For many trans people in many jurisdictions, official identity is often restricted due to a lack of legally recognized options or difficulties in the ability to change one’s official identity, even between options that are legally recognized. For example, most countries only allow individuals to choose between “male” and “female” as an officially recognized sex identity. There are exceptions to this rule, for example, in Pakistan, Bangladesh, Nepal, or some states in the USA, among others, where a third sex/gender identity option is available on some official documents, but they are, to date, few and far between. This puts those whose own identity does not align with an officially recognized option in a particularly precarious position. This precarity can lead to difficulty in securing other social rights, including marriage, employment, and travel and can even become physically dangerous, especially when one’s physical presentation does not match expectations associated with their legally documented sex/gender.
For others, the difficulty is less about a lack of available fitting options and more about the difficulties often associated with being recognized as an existing legal option other than the one currently granted to them. While there are a growing number of countries that allow individuals to change their legally recognized sex, including on their birth certificates, the requirements to do so are highly varied and often unattainable, for many. For example, a number of countries (e.g. the UK, Brazil) allow for changes in officially recognized sex only after an individual goes through a lengthy, and often expensive, evaluation period by “experts”. They often have to receive an official diagnosis of a mental illness, plead their case before judicial magistrates, and undergo expensive medical procedures, making the humiliation and financial expense unbearable for many who are often already in precarious situations. The good news for advocates of the ability to change/correct one’s official sex/gender identity is that a growing number of countries (including Argentina and Malta) have moved to a more humane process whereby individuals need only to self-declare their identity in order to have it recognized on official levels.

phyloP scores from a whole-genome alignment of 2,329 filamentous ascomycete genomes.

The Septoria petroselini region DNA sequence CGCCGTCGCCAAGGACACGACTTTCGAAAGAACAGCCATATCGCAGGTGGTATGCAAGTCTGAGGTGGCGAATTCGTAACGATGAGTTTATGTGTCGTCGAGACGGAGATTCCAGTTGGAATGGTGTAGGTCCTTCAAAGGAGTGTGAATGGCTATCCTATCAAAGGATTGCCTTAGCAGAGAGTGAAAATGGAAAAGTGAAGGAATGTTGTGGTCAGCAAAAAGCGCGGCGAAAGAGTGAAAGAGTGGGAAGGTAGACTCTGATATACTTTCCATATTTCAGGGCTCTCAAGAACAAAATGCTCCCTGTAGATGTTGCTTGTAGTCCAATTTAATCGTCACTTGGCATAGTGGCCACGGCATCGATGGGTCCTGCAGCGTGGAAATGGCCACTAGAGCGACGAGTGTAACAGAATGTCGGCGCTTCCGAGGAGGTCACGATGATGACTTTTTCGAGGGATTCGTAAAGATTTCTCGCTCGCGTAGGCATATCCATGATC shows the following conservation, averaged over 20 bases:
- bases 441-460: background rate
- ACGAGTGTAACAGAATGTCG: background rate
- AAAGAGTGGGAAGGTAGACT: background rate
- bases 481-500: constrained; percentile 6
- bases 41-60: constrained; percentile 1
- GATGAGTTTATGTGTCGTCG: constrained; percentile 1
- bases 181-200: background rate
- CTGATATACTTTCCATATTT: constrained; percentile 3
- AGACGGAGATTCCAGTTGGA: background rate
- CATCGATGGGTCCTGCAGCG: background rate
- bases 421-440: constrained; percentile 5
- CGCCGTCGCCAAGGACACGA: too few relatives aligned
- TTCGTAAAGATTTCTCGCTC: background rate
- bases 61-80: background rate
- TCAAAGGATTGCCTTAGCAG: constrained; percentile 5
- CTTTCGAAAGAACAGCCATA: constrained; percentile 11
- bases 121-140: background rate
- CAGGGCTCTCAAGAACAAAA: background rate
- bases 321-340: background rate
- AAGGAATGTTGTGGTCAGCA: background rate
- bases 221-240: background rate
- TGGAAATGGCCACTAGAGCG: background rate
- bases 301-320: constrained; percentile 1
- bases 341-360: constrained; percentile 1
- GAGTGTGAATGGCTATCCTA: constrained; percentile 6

The patchwork of often conflicting legal recognitions makes official recognition of identity especially complicated for many trans people. Even if a trans individual can have their identity recognized in one legal geographic jurisdiction (be that identity trans, a sex different from the one on their birth certificate, or something else), that does not mean that it will necessarily also be recognized in other legal geographic jurisdictions. Official identity recognition often varies on a state, national, and international level, as do the means of being granted such recognition. That complication/contradiction can also apply within single legal geographic entities. For example, a growing number of universities now recognize people’s preferred identities, even if those are not legally aligned with identities recognized by the wider municipality. One could have a legal identity of male on their birth certificate, trans on their official educational transcripts, female on their state issued drivers license, and male again on their national passport.
Why Official Identity Recognition Matters
The consequences of having one’s official identity recognized are multiple. For those who identify as female, they might still be forced into military conscription if their birth certificates indicate that they were medically assigned as male at birth. For those wishing to get married, the legal sex of those entering into the union is a factor in most jurisdictions. Adoption is also often made complicated by the legal sex of the perspective parent(s). Further, although this article is dealing largely with legal implications, it is important to recognize the mental health impact of not having one’s self recognized in the eyes of the law and, even if such recognition is possible, having to navigate the burdens of doing so.